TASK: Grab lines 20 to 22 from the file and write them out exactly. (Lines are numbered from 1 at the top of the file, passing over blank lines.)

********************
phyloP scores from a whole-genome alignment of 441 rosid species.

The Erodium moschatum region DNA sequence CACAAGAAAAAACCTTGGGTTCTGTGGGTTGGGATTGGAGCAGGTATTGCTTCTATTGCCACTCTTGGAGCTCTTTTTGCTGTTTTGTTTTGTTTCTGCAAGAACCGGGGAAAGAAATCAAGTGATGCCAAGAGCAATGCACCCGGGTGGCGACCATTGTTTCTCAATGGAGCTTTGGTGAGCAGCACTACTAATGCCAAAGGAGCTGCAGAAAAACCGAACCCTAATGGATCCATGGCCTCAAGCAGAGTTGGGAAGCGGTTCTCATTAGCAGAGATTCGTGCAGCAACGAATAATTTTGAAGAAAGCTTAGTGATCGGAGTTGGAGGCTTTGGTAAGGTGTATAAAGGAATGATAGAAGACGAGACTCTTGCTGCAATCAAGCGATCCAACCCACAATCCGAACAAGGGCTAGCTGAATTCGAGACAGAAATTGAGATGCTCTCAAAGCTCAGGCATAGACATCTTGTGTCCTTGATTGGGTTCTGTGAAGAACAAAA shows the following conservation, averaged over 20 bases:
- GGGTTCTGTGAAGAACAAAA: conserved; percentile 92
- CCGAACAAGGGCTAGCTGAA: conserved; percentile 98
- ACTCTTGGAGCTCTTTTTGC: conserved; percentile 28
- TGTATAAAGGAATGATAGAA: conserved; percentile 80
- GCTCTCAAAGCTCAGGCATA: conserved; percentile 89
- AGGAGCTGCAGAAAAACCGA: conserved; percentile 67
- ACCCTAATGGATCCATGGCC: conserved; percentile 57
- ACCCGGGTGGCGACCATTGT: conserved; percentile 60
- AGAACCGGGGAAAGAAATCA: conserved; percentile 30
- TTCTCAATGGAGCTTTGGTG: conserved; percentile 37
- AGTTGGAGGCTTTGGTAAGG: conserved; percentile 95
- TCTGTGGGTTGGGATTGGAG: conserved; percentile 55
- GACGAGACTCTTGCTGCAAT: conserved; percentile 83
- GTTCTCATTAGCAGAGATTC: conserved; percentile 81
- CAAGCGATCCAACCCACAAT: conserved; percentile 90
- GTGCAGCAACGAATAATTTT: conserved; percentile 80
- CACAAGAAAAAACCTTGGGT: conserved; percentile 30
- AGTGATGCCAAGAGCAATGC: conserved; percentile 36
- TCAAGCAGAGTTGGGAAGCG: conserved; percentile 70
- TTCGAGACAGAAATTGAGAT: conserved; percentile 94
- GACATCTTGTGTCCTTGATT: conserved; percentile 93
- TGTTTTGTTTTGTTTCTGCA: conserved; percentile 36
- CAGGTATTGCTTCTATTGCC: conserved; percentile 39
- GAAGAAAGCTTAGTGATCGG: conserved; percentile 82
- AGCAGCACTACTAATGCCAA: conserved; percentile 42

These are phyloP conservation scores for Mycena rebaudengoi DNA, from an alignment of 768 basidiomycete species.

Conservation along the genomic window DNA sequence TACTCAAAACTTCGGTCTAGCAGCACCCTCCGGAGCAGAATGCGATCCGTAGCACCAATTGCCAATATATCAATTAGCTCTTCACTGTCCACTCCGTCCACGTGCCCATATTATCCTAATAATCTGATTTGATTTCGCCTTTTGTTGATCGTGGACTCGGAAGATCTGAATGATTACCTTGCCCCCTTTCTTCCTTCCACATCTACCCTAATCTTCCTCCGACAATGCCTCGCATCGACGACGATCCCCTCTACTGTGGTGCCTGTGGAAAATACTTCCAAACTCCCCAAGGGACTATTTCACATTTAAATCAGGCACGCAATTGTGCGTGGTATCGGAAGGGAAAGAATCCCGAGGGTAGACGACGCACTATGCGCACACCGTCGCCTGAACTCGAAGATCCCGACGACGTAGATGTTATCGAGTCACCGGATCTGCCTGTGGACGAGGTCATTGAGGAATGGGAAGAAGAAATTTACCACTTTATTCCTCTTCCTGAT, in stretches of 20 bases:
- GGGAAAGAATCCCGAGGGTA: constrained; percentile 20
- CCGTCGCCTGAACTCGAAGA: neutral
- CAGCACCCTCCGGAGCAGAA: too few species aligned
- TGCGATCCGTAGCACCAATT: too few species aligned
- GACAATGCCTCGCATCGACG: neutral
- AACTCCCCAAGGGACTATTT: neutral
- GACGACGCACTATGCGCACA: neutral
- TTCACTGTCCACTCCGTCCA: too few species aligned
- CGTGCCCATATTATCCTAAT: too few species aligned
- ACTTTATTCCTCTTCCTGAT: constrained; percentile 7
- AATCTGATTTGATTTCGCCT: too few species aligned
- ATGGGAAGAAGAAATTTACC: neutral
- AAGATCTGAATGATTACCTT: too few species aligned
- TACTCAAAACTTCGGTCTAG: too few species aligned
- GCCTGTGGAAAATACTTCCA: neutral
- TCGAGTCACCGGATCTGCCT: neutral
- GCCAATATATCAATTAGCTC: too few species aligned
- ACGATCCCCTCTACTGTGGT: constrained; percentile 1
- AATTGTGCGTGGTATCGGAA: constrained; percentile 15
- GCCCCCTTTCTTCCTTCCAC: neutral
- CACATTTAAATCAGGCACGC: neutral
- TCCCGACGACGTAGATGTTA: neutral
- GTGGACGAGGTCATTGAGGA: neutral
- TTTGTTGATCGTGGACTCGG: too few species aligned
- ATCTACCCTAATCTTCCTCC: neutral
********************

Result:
- AGTGATGCCAAGAGCAATGC: conserved; percentile 36
- TCAAGCAGAGTTGGGAAGCG: conserved; percentile 70
- TTCGAGACAGAAATTGAGAT: conserved; percentile 94